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Re: ISSUE-35 - Use cases for Wrap/Unwrap - TOFU

From: Ryan Sleevi <sleevi@google.com>
Date: Fri, 26 Apr 2013 13:54:03 -0700
Message-ID: <CACvaWvZ+Y5GRMZJEQWJ_cCGf5DwFNjwhGcR0y193p0yLvFc3=w@mail.gmail.com>
To: Mark Watson <watsonm@netflix.com>
Cc: "public-webcrypto@w3.org" <public-webcrypto@w3.org>
On Fri, Apr 26, 2013 at 1:15 PM, Mark Watson <watsonm@netflix.com> wrote:
> Thanks to Richard for the acronym:
> WebCrypto wrap/unwrap use-case: TOFU
> Trust On First Use is a commonly used approach in which credentials are
> established in an essentially insecure way and then, assuming the "First
> Use" was not subject to attack, subsequent security is strong. Examples
> include:
> - downloading and installing a browser, including a root CA trust store, and
> subsequently using Internet Banking sites
> - installing ssh credentials on first use
> - certificate "pinning" e.g. accepting a self-signed cert on first
> connection, and storing that identity for subsequent "hands free"
> connections
> The approach makes life more difficult for an attacker, since they must be
> present at the "First Use" in order to launch an attack.
> WebCrypto wrap/unwrap can be used to implement TOFU in the face of an
> attacker who might replace service Javascript with their own as follows:
> Step 1) (First Use) The client and server establish a shared secret key, Ks,
> installed within the UA using WebCrypto, with usages = [ unwrap ] and
> extractable = false
> This could be done in a number of ways, for example
> (i) client generates a public private key pair ( Kcpu, Kcpv ) with usage = [
> unwrap ]
> (ii) client sends the public key Kpcu to the server
> (iii) server generates a symmetric key, Ks, wraps this using the client
> public key Kcpu and sends the wrapped key to the client
> (iv) client receives the wrapped symmetric key, Ks, and unwraps it
> Step 2) (Subsequent use) To begin a secure communication session, the server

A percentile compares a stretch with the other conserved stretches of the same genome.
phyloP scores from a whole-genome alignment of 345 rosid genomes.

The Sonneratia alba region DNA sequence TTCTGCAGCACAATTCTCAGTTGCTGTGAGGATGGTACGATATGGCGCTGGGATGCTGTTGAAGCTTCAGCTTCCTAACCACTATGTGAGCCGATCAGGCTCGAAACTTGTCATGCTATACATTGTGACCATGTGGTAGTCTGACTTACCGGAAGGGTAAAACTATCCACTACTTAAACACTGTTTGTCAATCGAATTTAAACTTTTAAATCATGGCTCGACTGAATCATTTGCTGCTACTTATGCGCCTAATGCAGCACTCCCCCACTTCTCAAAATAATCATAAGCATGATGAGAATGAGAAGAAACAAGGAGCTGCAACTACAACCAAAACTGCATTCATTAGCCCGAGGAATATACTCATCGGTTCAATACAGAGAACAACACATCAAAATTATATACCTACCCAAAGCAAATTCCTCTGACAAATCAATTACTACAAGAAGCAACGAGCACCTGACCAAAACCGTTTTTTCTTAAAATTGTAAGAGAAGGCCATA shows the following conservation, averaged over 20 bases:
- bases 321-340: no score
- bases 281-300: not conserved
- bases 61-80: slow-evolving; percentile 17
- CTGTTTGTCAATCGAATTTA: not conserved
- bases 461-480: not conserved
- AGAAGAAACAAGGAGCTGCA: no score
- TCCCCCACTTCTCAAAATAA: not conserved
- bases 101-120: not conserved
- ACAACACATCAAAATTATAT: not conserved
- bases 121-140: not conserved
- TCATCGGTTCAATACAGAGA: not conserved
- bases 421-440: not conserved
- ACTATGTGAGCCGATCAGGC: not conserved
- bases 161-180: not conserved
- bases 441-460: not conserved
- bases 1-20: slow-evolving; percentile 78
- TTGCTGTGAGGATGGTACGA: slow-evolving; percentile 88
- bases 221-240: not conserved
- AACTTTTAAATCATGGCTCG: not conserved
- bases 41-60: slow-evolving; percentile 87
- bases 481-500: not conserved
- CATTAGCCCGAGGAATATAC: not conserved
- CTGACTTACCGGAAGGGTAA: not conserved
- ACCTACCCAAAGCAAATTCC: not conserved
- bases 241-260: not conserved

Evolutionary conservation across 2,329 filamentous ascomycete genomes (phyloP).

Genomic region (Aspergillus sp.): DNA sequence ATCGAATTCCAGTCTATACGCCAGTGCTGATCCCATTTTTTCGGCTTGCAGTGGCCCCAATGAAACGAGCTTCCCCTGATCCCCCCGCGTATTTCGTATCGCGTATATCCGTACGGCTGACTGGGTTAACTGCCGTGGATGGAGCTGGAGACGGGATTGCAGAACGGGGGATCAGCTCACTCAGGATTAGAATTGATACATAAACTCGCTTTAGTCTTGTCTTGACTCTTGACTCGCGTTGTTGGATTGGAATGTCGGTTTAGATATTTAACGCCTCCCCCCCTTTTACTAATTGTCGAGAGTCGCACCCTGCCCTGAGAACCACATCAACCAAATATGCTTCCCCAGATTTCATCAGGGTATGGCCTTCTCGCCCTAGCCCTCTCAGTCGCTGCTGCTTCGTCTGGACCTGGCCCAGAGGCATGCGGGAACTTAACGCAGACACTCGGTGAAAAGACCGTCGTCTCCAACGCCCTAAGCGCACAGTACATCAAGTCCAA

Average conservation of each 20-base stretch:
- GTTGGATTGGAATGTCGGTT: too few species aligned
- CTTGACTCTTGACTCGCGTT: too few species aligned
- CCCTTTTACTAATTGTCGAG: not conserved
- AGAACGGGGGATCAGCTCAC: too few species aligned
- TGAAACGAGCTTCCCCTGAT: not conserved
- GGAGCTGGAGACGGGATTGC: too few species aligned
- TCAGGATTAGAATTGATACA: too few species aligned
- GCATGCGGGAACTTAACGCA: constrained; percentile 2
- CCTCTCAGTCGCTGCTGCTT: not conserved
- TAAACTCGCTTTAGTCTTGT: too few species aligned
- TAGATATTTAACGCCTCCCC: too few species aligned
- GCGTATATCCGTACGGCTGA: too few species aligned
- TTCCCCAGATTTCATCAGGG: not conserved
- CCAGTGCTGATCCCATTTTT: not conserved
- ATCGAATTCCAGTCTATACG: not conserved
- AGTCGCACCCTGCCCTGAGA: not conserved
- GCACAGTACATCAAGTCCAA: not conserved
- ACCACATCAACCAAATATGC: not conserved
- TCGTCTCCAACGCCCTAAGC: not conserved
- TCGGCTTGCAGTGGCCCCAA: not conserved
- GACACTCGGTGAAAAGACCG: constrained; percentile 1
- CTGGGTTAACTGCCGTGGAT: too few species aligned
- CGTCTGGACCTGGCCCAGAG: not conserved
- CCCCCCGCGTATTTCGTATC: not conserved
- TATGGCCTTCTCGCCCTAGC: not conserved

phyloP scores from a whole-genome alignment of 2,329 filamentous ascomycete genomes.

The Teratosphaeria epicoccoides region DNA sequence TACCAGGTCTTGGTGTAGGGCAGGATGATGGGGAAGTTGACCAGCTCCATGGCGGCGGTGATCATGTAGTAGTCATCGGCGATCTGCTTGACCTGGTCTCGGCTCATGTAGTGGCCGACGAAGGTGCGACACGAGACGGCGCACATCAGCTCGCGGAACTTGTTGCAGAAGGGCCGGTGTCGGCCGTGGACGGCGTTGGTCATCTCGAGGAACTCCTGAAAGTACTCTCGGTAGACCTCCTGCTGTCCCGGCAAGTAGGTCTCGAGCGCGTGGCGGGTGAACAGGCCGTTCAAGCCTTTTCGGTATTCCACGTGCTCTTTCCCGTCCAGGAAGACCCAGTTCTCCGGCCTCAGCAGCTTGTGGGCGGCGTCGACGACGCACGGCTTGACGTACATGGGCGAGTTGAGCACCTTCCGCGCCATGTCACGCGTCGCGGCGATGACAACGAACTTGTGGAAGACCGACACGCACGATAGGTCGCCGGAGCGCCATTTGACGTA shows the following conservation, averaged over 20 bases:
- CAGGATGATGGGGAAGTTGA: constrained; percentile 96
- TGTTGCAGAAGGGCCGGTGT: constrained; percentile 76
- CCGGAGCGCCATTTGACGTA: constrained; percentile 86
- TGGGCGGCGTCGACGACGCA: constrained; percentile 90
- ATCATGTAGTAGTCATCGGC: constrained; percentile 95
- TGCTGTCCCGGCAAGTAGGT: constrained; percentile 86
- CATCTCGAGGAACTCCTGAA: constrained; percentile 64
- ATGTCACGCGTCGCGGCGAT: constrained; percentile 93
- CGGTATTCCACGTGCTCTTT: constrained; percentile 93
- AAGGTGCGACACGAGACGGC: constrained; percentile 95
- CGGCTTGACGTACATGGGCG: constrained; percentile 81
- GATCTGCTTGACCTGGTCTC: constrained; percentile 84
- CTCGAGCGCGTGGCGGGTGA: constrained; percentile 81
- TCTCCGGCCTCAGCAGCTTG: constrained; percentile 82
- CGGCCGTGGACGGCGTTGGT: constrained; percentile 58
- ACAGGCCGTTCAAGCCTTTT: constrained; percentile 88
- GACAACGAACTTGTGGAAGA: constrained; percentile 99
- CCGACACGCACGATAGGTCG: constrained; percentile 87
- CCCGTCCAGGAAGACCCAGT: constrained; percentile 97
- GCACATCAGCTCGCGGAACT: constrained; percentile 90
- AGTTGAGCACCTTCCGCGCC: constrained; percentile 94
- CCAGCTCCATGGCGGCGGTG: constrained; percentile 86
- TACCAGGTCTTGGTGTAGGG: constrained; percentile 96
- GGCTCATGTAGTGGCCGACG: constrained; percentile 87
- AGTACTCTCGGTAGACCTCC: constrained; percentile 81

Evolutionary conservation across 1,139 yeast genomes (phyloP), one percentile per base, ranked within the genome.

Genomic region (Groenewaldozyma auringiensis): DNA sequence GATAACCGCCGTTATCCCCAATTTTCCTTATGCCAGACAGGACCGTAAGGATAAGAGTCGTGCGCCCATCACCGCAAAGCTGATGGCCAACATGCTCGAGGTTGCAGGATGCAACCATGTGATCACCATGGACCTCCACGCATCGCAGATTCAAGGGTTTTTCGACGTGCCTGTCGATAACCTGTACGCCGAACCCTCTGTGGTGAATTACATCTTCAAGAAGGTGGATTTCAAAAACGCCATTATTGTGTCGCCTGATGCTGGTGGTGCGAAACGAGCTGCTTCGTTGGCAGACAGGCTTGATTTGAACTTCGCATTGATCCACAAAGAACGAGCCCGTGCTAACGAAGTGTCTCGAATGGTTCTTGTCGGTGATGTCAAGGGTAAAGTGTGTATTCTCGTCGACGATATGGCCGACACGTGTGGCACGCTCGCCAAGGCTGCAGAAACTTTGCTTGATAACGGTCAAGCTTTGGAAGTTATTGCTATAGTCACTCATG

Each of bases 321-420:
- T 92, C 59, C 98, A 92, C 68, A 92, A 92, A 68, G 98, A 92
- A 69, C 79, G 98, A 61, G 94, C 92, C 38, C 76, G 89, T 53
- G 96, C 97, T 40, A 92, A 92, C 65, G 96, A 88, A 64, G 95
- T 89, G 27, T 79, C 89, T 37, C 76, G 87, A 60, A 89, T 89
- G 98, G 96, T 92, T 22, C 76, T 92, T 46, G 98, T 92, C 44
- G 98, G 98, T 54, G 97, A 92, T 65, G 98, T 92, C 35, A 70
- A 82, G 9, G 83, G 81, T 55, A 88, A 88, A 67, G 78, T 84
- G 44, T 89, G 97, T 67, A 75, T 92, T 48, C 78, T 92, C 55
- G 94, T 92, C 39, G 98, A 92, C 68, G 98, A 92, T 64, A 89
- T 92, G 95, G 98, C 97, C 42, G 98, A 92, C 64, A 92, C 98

> generates a symmetric key Kh and wraps this using Ks. Kh has usages = [
> sign, verify ] and extractable = false.
> The client receives the wrapped Kh, unwrap ir and subsequently uses Kh for
> signing and verifying client-server messages.
> Implementation options
> We now compare implementation options for this model
> A) JS polyfill wrap/unwrap on top of UA-implemented WebCrypto
> In this case, the wrap/unwrap methods are implemented in Javascript using
> the remaining WebCrypto primitives. To support this, using the proposed
> JWE-based wrap/unwrap, it must be possible to use Ks to decrypt the CMK of a
> JWE structure. The CMK is then used to decrypt the JWK structure within the
> JWE and finally importKey() is used to import the key (Kh) into WebCrypto.
> An attacker who can modify Javascript during Step 2 has access to the raw
> key material for Kh prior to the importKey() step.
> B) UA-implemented wrap/unwrap
> In this case, the UA implements the wrap/unwrap methods as proposed. An
> attacker who can modify Javascript during Step 2 cannot access Kh because:
> - Ks has usage "unwrap": it cannot be used to decrypt the CMK directly as in
> case (A)
> - Kh has extractable = false, so it cannot be exported or even wrapped once
> installed
> - The extractable property of Kh cannot be modified during the unwrap, since
> it is specified inside the protected JWK which can only be decrypted and
> acted on by the UA.
> ...Mark


Simple distinction - In the *Web Crypto API*, how do you distinguish a
user who has keys from an attacker who is being deceptive and saying
they don't?

That is, in the security model, Step 1 seems like it can trivially
subverted via a number of means - "This is a new device", "I lost my
key", etc.

Note that the threat model of "an attacker who might replace service
Javascript with their own" has, so far, been a NON-GOAL of this API -
that is, it's entirely outside the set of reasonable security
parameters being attempted here (as the past discussions over the last
year have shown).

Your description of "attacker" in Situation A fails to describe who
they're attacking, and what the threat model is. Are they attacking
the service? Or the user?

If the user, an attacker who has the ability to inject/modify JS is an
attack that, from the user's perspective, is fundamentally "Game
Over". There is no need to attack key material - they can fully
impersonate or access any data (including cookies), so we consider
this a fundamental break of security. Attempts to add incremental
'security' (which it isn't, really) atop this model are pointless.

If it's "attacker" against the service, I would strongly argue that's
out of scope.
Received on Friday, 26 April 2013 20:54:30 UTC

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